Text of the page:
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Author Topic: Fan Control Theory  (Read 2752 times)
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That should be fine, I've controlled a PWM fan like that, I think it was an Arctic F12 pwm too. Bear in mind that the Intel PWM spec only guarantees that fans will run from 30% pwm to maximum.

Look at what the OP said:

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could I use a transistor as a switch connected to pin 3 set up so when the PWM duty cycle goes high it connect the grounds of the fans and allows me to throttle them that way?

I don't think he's talking about a PWM (4 wire) fan, but simply switching the fan on and off with the Arduino PWM output and the transistor.
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I was taking into account that not all fans are PWM so it might be safer to do it that way.
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That should be fine, I've controlled a PWM fan like that, I think it was an Arctic F12 pwm too. Bear in mind that the Intel PWM spec only guarantees that fans will run from 30% pwm to maximum.

Look at what the OP said:

Quote
could I use a transistor as a switch connected to pin 3 set up so when the PWM duty cycle goes high it connect the grounds of the fans and allows me to throttle them that way?

I don't think he's talking about a PWM (4 wire) fan, but simply switching the fan on and off with the Arduino PWM output and the transistor.

Look again at his original post:

Quote
Im looking to control 3 fans (12v PC Case, Arctic f12 PWM) and i was wondering if my logic is correct.

... the Arctic F12 PWM is of course a 4-wire fan.
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PC fan PWM inputs are supposed to be driven from an open-collector or open-drain output, at a frequency of 25kHz. I posted suitable code in my response to your question in the Microcontrollers section. That code has been tested on a PWM fan - an Arctic F12 PWM afair.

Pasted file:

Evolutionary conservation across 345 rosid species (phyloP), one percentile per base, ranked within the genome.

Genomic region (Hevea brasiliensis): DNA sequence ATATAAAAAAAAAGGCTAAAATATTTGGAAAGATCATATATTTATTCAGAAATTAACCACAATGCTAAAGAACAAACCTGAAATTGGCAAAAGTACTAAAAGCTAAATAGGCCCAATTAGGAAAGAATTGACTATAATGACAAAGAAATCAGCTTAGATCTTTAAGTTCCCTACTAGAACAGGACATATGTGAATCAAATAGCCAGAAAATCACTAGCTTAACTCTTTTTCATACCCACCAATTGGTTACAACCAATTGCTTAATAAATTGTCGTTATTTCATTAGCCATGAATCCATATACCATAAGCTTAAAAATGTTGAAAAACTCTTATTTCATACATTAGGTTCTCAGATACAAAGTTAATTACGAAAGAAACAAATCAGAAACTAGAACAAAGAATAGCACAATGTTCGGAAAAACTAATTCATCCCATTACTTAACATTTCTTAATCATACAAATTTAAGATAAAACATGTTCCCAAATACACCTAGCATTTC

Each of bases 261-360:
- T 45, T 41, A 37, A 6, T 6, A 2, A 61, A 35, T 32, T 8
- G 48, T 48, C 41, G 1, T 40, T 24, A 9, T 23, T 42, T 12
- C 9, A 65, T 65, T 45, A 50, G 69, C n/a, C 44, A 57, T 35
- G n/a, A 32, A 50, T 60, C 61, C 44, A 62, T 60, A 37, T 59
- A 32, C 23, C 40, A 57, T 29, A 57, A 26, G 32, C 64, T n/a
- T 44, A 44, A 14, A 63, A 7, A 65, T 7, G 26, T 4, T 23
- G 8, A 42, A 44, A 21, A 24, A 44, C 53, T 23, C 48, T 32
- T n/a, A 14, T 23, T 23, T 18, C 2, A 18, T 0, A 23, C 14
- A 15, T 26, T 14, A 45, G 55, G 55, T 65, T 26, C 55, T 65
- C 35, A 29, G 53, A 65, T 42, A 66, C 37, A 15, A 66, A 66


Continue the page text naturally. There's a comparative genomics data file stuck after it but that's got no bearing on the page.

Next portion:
The best way to drive the fan PWM input is one of the following:

1. Use a small signal npn transistor such as BC337 or 2N3904. Connect collector to fan PWM input, emitter to ground, and base to Arduino PWM output pin through a 10K resistor.

2. Use a small signal mosfet such as 2N7000. Connect drain to fan PWM input, source to ground, and gate to Arduino PWM output pin (no resistor needed when driving a small signal mosfet from an Arduino pin).
The Intel spec states that the max current sourced by the PWM input is 5 mA, so wouldn't it be safe to drive it directly without a transistor/FET?
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You are supposed to drive the fan PWM pin from an open-collector output, i.e. you can pull it low but not high. With a direct connection to the Arduino, you could achieve that using software PWM but not using hardware PWM. However, you could connect a small signal diode (preferably Schottky) between the Arduino pin (cathode) and fan PWM pin (anode) instead of using a transistor.

One other thing to consider is what happens if the Arduino is powered off but the fan is powered up. With a direct or diode connection, the fan will run at minimum speed, which may not be a safe condition. Using a transistor or mosfet, the fan will run at maximum speed.

« Last Edit: January 07, 2013, 03:33:11 am by dc42 » Logged

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That's a good point about what happens when the Arduino is unpowered. I'd guess that in most situations you'd want the fan to run at full speed in that situation.
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